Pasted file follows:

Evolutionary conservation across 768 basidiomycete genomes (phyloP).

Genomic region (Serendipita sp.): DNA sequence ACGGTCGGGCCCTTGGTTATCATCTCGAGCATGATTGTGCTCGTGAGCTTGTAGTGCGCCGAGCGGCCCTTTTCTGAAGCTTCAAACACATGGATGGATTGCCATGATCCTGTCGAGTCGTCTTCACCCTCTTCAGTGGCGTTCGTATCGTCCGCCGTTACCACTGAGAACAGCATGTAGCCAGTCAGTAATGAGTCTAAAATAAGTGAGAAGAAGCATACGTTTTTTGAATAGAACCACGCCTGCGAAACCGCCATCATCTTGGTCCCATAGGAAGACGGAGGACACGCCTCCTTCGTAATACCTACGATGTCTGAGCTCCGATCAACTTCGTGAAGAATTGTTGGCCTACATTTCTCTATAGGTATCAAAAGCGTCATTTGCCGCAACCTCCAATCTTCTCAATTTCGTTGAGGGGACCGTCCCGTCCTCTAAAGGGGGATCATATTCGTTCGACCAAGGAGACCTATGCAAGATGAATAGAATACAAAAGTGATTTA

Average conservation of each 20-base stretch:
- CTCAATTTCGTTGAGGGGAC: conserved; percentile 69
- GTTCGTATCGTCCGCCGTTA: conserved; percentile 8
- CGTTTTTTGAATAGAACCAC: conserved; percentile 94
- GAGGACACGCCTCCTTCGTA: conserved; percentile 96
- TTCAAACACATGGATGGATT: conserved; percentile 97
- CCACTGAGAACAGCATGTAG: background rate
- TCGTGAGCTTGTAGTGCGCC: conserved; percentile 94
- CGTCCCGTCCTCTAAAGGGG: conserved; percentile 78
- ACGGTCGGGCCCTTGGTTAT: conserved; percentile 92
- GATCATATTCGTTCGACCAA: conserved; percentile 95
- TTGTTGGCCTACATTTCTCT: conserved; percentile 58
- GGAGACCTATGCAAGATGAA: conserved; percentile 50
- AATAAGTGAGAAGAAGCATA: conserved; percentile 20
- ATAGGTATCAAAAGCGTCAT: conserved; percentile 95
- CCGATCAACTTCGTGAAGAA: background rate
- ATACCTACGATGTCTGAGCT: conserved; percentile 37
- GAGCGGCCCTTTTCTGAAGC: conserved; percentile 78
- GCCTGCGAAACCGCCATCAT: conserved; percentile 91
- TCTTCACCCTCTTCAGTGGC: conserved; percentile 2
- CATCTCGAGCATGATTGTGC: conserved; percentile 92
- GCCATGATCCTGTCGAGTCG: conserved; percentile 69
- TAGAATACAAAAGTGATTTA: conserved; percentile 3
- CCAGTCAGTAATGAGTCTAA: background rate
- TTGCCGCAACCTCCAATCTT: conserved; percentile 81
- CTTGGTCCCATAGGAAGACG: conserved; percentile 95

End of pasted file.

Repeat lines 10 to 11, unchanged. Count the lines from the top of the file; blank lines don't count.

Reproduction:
- TCGTGAGCTTGTAGTGCGCC: conserved; percentile 94
- CGTCCCGTCCTCTAAAGGGG: conserved; percentile 78